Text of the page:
Laws of systems

Compensating Feedback as suggested by Senge refers to the process whereby ‘the harder you push, the harder the system pushes back’. This simply implies that there are cases wherein there are great effort that one exerts to improve on things nonetheless as this “pushing” is being done, one realizes that there is a need for more and more efforts’. Senge further elaborates that there are instances wherein an initial plan and/or efforts fails to produce the desired results. When faced with this circumstance, one would try to push harder without realizing that the real cause of the problem involves oneself.

Senge’s System Thinking tries to capture the essence of the problem by breaking it down to its components. It tries to uncover the causes and look into the interrelationships, interaction, causes and effects of different variables and events that lead to a specific problem. In specifically identifying with ‘the harder you push, the harder the system pushes back’, I would like to connect my experience with regards to ‘gambling’. What happens when one gambles is that he/she gains short-term favourable results (no matter how relative ‘short term’ for different people).

However when one suddenly stop with gambling, as what happened to myself, he/she tends to gain an addiction to gamble and seems to want more without realizing how much he/she is gaining or losing.

On the onset of gambling one exerts all the effort or too much effort to win. The most common reason that people, like myself starts to gamble is just to try our luck.  At the end, when one did not win, he/she would come back some other day. Actually, one will more often come back when she loses because there is a want to get even with the other players and or get back what one has lost. That’s the time that the system actually pushes back and seems to require more and more from the person or from the organization with regards to Senge’s perspective.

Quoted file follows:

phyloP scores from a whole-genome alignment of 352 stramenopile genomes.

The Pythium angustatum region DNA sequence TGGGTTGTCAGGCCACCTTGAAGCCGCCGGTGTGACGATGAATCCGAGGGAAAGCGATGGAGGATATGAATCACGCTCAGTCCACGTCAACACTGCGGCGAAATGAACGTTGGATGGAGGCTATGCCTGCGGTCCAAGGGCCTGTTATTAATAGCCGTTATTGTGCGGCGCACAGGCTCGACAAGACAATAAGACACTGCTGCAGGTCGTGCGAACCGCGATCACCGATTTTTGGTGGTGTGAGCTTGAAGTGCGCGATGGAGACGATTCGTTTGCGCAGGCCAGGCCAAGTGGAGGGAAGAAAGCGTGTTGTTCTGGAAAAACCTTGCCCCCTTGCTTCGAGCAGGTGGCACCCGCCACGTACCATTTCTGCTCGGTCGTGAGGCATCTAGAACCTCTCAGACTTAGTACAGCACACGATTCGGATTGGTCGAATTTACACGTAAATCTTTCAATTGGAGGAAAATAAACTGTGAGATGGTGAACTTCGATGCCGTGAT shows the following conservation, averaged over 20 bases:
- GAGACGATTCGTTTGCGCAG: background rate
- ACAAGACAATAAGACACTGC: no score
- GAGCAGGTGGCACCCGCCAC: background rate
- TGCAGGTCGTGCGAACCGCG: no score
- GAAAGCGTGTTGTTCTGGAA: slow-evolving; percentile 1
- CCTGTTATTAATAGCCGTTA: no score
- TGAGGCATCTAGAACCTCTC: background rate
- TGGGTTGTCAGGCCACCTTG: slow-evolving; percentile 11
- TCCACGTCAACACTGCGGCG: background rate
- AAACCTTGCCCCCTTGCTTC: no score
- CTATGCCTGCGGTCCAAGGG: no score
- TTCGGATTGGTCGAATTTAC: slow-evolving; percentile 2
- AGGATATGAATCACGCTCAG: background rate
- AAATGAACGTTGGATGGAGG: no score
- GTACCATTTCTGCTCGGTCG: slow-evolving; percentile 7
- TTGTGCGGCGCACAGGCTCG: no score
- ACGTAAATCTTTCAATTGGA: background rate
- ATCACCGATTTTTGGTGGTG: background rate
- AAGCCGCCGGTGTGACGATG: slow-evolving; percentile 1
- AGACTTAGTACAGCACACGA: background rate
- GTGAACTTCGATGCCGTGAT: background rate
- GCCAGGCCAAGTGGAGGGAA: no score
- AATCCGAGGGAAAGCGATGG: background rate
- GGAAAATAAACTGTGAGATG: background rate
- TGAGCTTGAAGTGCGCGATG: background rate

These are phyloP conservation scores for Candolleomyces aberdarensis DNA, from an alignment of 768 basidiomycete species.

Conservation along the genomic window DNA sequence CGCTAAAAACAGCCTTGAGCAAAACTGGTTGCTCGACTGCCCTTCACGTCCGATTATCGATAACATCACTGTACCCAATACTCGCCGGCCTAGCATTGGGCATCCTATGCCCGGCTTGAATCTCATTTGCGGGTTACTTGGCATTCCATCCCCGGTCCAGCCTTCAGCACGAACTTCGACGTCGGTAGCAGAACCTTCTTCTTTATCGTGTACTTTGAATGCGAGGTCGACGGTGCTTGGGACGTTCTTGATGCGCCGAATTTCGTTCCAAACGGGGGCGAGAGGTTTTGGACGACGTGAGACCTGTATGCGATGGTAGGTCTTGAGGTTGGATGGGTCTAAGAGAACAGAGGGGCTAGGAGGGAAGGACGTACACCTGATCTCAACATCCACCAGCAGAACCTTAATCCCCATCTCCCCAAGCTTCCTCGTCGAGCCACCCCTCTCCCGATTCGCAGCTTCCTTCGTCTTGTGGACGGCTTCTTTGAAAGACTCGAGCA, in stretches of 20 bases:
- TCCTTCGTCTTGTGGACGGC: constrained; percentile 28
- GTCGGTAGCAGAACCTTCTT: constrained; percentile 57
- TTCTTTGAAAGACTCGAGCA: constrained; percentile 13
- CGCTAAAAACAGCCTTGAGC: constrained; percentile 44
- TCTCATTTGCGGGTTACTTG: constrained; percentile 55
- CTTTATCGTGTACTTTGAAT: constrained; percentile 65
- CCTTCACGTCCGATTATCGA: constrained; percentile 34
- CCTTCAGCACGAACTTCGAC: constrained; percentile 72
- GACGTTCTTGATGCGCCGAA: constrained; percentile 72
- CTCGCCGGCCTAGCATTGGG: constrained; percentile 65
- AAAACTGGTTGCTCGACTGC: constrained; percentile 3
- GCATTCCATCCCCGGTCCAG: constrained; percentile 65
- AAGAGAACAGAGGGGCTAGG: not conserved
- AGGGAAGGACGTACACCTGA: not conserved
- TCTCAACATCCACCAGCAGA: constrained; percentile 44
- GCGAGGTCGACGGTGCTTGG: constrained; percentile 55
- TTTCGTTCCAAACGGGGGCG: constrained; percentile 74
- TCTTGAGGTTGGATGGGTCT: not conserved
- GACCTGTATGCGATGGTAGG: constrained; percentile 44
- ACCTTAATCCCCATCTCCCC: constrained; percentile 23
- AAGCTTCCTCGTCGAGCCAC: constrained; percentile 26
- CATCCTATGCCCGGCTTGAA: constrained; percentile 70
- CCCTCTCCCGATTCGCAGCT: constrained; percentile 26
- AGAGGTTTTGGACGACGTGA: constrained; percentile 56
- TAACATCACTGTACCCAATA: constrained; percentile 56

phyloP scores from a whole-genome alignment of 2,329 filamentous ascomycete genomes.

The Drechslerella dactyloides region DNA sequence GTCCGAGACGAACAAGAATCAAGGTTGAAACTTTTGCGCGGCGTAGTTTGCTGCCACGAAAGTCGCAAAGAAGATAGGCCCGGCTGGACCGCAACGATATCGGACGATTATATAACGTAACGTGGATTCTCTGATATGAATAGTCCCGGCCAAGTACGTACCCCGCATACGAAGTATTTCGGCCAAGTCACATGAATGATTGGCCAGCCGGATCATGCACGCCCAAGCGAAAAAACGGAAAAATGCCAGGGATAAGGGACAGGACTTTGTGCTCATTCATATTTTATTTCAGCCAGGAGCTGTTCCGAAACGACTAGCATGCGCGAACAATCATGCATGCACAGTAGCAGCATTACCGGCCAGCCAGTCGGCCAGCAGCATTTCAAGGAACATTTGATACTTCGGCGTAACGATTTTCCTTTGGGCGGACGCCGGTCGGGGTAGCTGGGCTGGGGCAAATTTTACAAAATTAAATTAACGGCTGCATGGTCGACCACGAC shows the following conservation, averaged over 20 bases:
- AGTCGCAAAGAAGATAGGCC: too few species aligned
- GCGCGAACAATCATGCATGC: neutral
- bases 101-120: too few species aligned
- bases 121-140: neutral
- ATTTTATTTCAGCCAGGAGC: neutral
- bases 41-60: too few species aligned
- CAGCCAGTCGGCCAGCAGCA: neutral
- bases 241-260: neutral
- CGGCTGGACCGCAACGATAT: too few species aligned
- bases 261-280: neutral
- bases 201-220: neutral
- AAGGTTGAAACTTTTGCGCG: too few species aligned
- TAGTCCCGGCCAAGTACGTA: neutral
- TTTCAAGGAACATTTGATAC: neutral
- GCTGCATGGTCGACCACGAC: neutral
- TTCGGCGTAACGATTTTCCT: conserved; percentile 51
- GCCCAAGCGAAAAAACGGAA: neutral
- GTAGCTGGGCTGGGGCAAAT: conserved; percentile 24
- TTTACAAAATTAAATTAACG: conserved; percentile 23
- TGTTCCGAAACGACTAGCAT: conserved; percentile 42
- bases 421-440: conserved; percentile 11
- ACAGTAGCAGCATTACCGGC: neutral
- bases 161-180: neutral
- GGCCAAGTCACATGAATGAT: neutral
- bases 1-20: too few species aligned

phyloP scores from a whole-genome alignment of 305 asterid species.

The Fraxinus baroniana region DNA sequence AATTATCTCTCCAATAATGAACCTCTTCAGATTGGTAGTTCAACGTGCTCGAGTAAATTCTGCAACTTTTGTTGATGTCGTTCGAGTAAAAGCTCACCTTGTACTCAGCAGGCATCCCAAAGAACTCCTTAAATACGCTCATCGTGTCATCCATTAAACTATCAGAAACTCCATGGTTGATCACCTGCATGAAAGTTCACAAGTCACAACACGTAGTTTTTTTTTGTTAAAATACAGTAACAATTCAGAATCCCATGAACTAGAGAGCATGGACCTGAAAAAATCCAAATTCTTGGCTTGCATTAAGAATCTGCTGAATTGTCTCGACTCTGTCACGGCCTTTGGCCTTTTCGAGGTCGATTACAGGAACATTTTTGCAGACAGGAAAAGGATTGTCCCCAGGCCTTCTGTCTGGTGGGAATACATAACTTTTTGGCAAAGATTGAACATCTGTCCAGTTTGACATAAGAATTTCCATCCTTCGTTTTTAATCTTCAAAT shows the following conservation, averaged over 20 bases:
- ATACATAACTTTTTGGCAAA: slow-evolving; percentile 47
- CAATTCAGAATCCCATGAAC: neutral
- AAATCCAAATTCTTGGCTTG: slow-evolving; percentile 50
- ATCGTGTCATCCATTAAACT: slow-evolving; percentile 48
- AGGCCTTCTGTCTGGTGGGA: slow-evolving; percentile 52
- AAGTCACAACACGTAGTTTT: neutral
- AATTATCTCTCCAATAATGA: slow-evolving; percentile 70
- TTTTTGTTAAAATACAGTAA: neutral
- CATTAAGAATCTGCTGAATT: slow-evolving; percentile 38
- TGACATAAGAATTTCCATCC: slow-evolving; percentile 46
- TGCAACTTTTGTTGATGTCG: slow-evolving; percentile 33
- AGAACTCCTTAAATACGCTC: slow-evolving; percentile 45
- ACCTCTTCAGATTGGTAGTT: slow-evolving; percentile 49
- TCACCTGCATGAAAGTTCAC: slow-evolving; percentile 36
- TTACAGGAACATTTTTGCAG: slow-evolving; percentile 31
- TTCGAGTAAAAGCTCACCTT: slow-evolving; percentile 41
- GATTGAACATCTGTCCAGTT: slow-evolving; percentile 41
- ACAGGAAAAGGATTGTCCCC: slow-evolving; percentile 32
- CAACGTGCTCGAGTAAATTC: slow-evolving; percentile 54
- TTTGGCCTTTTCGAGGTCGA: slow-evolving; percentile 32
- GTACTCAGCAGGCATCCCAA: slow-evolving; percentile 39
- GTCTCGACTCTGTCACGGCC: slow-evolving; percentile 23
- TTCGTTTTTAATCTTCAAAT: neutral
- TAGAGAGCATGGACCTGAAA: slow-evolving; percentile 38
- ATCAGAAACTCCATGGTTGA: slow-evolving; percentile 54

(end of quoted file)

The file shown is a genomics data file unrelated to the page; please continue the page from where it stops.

In the case of gambling, people tend to blame their ‘out of luck’ and/or possibility of being cheated when they lose. Then they blame gambling itself and other players when they become addicted rather than seeing their own flaws and/or lack of necessary discipline. I believe that the same thing applies when this type of system thinking applies to organization as a whole. The management would blame the system or the program for requiring too much when in fact it is their lack of proper perspective and discipline that leads or create the to the problem.


Senge, P.M. (2006). The Fifth Discipline: The Art and Practice of the Learning Organization. Doubleday/Currency Publishing.